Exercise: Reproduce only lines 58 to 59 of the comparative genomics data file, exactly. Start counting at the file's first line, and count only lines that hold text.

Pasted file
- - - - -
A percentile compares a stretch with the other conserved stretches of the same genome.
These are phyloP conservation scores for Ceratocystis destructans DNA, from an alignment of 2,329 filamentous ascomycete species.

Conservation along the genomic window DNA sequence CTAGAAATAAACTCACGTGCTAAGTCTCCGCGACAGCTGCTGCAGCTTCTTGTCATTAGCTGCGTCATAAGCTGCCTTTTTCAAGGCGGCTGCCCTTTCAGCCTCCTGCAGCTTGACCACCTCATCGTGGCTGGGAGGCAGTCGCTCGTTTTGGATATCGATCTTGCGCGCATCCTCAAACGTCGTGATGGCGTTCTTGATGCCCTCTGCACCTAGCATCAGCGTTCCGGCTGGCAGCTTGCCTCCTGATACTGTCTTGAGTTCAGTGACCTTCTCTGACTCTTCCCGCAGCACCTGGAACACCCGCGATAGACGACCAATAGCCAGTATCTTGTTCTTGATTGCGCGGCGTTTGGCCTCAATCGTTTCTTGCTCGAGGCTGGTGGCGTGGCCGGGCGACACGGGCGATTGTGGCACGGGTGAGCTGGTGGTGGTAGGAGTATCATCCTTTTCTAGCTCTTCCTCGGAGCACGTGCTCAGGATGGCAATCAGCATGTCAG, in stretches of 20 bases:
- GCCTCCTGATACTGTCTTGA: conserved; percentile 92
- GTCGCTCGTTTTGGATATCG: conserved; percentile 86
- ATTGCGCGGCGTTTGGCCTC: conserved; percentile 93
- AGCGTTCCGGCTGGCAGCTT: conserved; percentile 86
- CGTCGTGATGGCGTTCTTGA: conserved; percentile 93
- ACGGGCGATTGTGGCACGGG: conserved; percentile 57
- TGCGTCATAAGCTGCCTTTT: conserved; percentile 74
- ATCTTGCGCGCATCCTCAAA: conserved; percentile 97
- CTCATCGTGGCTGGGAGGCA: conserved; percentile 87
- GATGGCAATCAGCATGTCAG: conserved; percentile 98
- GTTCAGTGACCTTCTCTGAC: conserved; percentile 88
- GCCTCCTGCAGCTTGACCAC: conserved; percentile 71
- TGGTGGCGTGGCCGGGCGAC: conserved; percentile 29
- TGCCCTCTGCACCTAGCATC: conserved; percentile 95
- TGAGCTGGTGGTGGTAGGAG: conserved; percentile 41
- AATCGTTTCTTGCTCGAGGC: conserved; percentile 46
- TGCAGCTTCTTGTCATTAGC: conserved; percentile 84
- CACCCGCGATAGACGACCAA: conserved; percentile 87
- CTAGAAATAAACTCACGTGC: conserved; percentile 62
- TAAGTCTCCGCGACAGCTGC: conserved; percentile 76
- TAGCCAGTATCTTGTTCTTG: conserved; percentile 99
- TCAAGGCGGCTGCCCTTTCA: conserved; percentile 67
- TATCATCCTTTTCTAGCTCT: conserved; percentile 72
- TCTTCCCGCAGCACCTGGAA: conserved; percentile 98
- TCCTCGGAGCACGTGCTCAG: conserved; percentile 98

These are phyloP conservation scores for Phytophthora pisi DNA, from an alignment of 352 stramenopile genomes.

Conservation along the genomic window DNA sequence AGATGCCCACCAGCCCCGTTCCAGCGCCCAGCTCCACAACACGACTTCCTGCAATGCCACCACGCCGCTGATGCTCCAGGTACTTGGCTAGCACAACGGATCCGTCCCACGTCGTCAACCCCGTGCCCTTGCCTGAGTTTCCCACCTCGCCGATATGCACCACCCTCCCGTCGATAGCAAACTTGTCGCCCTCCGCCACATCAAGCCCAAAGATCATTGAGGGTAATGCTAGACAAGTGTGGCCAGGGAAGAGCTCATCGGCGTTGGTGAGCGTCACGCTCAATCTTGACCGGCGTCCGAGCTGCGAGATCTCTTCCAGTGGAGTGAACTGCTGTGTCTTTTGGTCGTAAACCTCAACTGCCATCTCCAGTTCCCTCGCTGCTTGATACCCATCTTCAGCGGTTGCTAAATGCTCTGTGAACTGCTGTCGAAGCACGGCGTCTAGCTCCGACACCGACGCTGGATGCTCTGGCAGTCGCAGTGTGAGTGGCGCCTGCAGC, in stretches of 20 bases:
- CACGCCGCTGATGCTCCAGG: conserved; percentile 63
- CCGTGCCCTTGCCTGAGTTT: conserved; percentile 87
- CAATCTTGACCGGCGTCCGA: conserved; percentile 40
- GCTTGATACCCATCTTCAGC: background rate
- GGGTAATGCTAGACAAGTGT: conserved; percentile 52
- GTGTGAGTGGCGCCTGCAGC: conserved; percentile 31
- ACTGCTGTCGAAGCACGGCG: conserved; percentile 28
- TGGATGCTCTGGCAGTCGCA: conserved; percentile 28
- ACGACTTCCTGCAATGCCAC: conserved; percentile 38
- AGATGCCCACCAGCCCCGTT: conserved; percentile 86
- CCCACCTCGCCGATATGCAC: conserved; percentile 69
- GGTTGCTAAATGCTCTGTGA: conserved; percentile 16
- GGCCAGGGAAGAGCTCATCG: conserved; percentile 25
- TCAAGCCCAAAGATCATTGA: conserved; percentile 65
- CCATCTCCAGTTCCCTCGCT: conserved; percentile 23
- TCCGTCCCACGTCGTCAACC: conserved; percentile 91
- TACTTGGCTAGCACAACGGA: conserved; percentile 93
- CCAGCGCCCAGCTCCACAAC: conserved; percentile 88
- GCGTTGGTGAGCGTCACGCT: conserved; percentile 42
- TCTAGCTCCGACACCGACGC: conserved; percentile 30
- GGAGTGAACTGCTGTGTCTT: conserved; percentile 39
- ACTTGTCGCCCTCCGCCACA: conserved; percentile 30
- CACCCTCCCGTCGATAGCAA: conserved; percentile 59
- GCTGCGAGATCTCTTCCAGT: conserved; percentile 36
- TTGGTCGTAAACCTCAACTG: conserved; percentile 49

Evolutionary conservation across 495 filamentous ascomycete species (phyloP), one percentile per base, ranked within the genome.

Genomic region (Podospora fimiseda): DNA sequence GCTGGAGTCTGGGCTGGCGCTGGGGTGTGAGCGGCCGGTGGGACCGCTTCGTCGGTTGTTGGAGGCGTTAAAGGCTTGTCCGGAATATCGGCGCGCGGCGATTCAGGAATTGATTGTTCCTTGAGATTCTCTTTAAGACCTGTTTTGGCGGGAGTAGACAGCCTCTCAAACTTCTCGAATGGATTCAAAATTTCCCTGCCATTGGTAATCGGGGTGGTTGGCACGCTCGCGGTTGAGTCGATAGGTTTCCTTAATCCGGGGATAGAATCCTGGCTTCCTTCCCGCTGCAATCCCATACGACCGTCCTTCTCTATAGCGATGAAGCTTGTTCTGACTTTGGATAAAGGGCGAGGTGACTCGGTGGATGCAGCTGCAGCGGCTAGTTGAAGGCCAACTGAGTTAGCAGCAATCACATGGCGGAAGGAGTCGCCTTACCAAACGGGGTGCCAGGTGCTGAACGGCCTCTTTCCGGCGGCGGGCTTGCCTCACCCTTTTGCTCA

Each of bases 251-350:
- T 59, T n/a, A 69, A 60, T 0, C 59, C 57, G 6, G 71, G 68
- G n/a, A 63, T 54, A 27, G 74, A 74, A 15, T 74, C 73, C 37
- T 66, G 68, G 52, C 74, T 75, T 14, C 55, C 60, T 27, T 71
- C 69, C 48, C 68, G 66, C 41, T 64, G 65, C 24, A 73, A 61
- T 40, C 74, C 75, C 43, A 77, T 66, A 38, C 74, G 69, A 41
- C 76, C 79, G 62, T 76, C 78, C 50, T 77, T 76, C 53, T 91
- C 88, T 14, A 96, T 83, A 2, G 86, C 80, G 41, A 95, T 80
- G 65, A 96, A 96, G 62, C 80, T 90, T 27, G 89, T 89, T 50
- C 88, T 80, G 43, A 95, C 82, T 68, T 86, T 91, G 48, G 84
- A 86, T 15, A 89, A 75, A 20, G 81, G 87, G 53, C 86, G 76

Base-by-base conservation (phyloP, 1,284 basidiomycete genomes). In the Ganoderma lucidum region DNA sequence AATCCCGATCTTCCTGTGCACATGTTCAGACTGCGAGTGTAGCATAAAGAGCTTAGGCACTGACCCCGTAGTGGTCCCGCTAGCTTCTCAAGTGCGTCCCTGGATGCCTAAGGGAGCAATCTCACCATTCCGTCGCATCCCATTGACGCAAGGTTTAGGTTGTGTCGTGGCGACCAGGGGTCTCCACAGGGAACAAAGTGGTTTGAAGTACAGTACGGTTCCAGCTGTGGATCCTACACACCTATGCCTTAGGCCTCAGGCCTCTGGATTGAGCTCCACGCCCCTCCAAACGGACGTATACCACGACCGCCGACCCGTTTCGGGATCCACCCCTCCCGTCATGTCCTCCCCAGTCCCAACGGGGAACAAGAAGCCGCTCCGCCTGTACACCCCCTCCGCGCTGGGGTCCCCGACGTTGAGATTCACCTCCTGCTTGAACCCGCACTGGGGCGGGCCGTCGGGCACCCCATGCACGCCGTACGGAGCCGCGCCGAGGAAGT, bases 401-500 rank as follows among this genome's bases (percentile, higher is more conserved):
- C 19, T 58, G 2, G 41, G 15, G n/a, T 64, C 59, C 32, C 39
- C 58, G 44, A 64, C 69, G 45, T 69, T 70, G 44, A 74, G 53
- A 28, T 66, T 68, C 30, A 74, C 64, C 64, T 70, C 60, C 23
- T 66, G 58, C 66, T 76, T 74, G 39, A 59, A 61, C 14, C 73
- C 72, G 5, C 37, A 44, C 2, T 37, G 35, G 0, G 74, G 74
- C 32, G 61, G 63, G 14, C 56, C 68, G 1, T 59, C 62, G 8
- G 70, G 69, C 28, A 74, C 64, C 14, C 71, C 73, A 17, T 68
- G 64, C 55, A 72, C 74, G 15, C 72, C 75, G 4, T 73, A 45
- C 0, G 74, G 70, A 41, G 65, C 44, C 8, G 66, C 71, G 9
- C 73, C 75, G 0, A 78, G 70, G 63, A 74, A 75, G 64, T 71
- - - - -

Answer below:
Each of bases 251-350:
- T 59, T n/a, A 69, A 60, T 0, C 59, C 57, G 6, G 71, G 68